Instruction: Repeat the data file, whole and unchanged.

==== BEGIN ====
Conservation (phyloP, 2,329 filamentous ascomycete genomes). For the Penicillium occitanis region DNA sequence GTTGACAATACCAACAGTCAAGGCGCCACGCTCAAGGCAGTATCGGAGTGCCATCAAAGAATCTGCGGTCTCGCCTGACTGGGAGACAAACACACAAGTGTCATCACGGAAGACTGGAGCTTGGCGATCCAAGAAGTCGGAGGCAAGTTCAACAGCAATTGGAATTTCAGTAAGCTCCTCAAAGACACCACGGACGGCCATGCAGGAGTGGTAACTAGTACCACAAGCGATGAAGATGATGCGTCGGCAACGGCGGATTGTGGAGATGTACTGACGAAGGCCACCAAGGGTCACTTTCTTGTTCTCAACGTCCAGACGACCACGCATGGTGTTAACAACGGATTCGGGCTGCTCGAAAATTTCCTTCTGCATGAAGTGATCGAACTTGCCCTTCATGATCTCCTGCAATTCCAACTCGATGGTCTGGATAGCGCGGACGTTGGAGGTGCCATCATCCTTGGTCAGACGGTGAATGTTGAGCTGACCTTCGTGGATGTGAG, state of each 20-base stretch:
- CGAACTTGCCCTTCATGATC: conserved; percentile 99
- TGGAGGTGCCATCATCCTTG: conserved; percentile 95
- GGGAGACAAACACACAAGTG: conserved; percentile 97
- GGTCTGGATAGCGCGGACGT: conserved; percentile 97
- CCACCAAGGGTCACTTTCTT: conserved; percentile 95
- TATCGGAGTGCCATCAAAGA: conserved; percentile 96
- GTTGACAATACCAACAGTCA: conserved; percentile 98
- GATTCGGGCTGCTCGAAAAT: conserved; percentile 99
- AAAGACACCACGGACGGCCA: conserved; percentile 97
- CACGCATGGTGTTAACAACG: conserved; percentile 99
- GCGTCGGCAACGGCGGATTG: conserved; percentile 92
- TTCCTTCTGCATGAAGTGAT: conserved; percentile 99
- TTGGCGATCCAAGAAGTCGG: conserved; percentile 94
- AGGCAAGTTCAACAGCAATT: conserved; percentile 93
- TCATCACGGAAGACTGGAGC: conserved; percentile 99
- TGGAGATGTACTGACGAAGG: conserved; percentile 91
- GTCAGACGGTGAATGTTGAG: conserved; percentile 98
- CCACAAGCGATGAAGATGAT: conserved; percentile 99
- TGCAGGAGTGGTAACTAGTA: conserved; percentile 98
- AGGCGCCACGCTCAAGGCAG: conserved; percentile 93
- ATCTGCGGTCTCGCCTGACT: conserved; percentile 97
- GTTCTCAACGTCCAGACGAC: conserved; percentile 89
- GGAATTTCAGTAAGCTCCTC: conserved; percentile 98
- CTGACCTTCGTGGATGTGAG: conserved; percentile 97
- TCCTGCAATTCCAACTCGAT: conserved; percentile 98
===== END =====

Conservation (phyloP, 2,329 filamentous ascomycete genomes). For the Penicillium occitanis region DNA sequence GTTGACAATACCAACAGTCAAGGCGCCACGCTCAAGGCAGTATCGGAGTGCCATCAAAGAATCTGCGGTCTCGCCTGACTGGGAGACAAACACACAAGTGTCATCACGGAAGACTGGAGCTTGGCGATCCAAGAAGTCGGAGGCAAGTTCAACAGCAATTGGAATTTCAGTAAGCTCCTCAAAGACACCACGGACGGCCATGCAGGAGTGGTAACTAGTACCACAAGCGATGAAGATGATGCGTCGGCAACGGCGGATTGTGGAGATGTACTGACGAAGGCCACCAAGGGTCACTTTCTTGTTCTCAACGTCCAGACGACCACGCATGGTGTTAACAACGGATTCGGGCTGCTCGAAAATTTCCTTCTGCATGAAGTGATCGAACTTGCCCTTCATGATCTCCTGCAATTCCAACTCGATGGTCTGGATAGCGCGGACGTTGGAGGTGCCATCATCCTTGGTCAGACGGTGAATGTTGAGCTGACCTTCGTGGATGTGAG, state of each 20-base stretch:
- CGAACTTGCCCTTCATGATC: conserved; percentile 99
- TGGAGGTGCCATCATCCTTG: conserved; percentile 95
- GGGAGACAAACACACAAGTG: conserved; percentile 97
- GGTCTGGATAGCGCGGACGT: conserved; percentile 97
- CCACCAAGGGTCACTTTCTT: conserved; percentile 95
- TATCGGAGTGCCATCAAAGA: conserved; percentile 96
- GTTGACAATACCAACAGTCA: conserved; percentile 98
- GATTCGGGCTGCTCGAAAAT: conserved; percentile 99
- AAAGACACCACGGACGGCCA: conserved; percentile 97
- CACGCATGGTGTTAACAACG: conserved; percentile 99
- GCGTCGGCAACGGCGGATTG: conserved; percentile 92
- TTCCTTCTGCATGAAGTGAT: conserved; percentile 99
- TTGGCGATCCAAGAAGTCGG: conserved; percentile 94
- AGGCAAGTTCAACAGCAATT: conserved; percentile 93
- TCATCACGGAAGACTGGAGC: conserved; percentile 99
- TGGAGATGTACTGACGAAGG: conserved; percentile 91
- GTCAGACGGTGAATGTTGAG: conserved; percentile 98
- CCACAAGCGATGAAGATGAT: conserved; percentile 99
- TGCAGGAGTGGTAACTAGTA: conserved; percentile 98
- AGGCGCCACGCTCAAGGCAG: conserved; percentile 93
- ATCTGCGGTCTCGCCTGACT: conserved; percentile 97
- GTTCTCAACGTCCAGACGAC: conserved; percentile 89
- GGAATTTCAGTAAGCTCCTC: conserved; percentile 98
- CTGACCTTCGTGGATGTGAG: conserved; percentile 97
- TCCTGCAATTCCAACTCGAT: conserved; percentile 98